BTW, I can’t be the only one who always had the impression that BKP is a repressed homosexual?

  2. It’s been my experience, Steve EM, that those that shout the loudest of the immorality of being gay are the very ones who “struggle” with it the most. I know, I used to be one of the haters.

    Marriage is becoming less and less about companionship and more and more about tax benefits and legal rights. You don’t need to be married to live with the one you love but you’ll have a tough time getting into their hospital room to see them if your loved one’s family doesn’t want you there. Death, taxes, children, inheritance and health care all become exceedingly difficult issues if you aren’t married. And sometimes people get married JUST for those benefits. But gays can’t. Sure, there are work-arounds for us, but they cost a lot of money and take an almost Superman effort to achieve. I have a friend who has made up three-ring binders full of legal documents in case he, his partner or one of their children are taken into the hospital. This is why we say that we are being treated like second-class citizens. We can’t just run to their hospital bed and say, “But he’s my husband!”. We have to present our papers to prove our love. And THAT is not fair and equal.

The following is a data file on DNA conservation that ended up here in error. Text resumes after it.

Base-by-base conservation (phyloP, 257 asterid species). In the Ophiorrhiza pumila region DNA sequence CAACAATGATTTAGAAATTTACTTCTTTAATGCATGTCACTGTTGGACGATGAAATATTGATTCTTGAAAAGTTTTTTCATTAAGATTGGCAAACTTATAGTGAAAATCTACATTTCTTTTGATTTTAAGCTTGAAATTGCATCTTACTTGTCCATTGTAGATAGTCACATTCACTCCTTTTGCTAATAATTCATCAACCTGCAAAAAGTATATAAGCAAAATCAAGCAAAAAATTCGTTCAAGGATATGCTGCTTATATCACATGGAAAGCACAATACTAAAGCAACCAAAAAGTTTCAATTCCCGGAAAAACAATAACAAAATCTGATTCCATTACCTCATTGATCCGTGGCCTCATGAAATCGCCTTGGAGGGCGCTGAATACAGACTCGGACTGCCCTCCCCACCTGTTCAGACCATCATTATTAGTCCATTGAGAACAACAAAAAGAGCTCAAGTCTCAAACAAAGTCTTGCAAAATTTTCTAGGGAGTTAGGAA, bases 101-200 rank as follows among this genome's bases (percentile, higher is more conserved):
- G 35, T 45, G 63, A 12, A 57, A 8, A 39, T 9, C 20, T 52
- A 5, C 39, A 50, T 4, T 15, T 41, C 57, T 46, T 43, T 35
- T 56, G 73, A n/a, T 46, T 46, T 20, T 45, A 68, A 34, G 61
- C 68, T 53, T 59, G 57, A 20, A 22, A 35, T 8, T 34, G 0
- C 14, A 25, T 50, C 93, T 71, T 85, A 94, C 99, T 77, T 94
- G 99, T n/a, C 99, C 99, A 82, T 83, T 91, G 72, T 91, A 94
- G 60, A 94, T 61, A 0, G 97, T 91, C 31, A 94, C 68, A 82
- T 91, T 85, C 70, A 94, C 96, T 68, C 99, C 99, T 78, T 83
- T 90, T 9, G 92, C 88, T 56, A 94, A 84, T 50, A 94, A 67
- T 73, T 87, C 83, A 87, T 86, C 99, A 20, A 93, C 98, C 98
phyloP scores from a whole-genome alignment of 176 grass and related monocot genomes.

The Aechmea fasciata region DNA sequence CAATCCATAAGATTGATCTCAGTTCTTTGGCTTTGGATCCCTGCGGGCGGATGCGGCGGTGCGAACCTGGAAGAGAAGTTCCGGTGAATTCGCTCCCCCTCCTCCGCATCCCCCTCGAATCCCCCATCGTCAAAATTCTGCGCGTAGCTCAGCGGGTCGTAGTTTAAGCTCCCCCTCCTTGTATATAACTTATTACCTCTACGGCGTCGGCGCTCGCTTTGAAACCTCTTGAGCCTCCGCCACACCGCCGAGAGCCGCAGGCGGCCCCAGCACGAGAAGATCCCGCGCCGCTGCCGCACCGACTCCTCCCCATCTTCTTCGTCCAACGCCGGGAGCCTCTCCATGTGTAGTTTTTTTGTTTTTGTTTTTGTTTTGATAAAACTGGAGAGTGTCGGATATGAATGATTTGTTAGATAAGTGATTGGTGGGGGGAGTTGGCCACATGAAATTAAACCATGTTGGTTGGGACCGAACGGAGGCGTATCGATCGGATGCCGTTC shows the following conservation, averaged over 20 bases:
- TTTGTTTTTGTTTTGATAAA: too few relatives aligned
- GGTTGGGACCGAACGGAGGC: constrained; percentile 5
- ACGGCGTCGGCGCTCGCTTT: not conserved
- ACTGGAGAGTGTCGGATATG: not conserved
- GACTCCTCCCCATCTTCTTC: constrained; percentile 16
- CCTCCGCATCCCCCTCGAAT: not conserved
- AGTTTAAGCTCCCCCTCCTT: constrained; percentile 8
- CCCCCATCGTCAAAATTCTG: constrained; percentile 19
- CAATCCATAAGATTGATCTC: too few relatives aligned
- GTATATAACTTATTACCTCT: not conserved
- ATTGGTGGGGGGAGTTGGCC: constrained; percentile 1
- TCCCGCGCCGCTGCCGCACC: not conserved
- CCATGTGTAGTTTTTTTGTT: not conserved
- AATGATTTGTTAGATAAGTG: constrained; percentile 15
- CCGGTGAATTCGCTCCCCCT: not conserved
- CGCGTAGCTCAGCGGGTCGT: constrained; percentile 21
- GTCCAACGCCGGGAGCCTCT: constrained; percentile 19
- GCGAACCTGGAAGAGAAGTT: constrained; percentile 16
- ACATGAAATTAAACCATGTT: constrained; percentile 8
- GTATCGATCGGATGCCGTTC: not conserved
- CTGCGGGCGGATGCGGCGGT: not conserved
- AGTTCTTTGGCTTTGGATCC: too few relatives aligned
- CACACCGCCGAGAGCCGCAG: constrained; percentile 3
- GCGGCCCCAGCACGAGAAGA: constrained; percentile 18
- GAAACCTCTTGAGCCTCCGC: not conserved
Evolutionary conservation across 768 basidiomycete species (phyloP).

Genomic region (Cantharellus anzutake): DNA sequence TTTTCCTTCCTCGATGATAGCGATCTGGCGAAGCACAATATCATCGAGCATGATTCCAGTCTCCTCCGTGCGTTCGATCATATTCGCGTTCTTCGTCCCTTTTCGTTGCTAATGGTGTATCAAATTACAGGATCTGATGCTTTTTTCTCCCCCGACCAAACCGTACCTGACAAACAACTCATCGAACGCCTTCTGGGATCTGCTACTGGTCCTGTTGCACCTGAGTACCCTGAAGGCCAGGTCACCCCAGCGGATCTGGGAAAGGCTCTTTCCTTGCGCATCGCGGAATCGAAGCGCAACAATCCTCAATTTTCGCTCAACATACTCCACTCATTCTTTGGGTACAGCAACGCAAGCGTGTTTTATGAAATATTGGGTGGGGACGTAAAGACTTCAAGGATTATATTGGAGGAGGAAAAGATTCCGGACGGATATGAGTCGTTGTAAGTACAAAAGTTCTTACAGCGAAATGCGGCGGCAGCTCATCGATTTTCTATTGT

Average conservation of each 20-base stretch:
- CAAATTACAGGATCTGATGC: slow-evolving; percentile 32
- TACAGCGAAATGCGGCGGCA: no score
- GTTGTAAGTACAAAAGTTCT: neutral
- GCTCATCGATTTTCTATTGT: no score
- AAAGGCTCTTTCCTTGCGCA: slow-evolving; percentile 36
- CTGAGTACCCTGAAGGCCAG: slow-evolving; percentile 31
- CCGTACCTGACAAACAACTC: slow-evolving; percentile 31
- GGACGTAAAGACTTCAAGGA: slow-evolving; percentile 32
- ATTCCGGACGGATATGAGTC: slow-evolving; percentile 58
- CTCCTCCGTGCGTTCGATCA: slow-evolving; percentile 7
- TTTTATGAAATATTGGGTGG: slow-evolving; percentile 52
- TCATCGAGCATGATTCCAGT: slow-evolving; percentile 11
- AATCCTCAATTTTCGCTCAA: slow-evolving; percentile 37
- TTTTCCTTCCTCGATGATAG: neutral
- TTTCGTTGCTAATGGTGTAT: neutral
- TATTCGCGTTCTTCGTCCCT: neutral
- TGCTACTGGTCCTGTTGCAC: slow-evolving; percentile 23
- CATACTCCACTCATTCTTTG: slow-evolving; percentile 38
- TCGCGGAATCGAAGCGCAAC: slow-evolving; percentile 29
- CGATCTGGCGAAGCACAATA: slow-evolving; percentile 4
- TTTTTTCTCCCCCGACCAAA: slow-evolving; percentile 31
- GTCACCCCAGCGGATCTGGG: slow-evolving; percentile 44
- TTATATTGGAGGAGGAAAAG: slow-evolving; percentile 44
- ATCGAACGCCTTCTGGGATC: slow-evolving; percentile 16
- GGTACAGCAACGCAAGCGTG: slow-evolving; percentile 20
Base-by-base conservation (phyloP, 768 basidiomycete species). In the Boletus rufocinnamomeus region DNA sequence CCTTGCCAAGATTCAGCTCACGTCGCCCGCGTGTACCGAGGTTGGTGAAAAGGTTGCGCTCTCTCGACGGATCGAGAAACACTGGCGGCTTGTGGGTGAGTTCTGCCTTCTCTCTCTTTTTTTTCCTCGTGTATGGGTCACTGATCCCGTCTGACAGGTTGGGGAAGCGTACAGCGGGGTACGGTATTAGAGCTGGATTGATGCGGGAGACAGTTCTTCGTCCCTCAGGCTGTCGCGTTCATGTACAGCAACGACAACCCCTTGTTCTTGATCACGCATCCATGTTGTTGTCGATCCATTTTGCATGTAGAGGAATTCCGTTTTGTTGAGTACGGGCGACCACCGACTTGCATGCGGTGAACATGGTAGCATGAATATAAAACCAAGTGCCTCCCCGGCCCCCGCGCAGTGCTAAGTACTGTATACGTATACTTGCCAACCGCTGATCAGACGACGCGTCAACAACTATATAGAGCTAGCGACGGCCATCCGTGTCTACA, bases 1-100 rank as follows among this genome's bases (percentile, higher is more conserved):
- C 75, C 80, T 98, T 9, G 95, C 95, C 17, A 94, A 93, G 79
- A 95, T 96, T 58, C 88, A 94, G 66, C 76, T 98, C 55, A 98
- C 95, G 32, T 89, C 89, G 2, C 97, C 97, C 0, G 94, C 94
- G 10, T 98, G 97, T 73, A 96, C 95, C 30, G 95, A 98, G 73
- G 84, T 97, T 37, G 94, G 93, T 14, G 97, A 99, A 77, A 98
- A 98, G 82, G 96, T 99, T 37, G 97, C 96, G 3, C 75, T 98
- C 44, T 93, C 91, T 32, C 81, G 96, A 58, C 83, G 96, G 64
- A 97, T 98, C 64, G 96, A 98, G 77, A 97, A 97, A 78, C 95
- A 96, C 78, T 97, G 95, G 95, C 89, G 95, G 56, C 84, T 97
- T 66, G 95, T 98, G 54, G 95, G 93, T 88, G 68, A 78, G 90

3. Also, the oft-cited argument that “homosexual marriage threatens heterosexual marriage” is the most ridiculous claim I’ve ever heard. I have a long-standing challenge for my students that I’ll give them $100 if they can explain to me how homosexual marriage threatens heterosexual marriage. That argument makes no sense to me whatsoever.

    I’ll take my $100 in five crisp TWENTIES please: BISEXUAL individuals who want the constellation of benefits afforded to straight marriage partners would marry same sex spouses IN GREATER NUMBERS under a legal same-sex marriage regime, thus THREATENING heterosexual marriage BY REDUCING ITS PARTICIPANTS.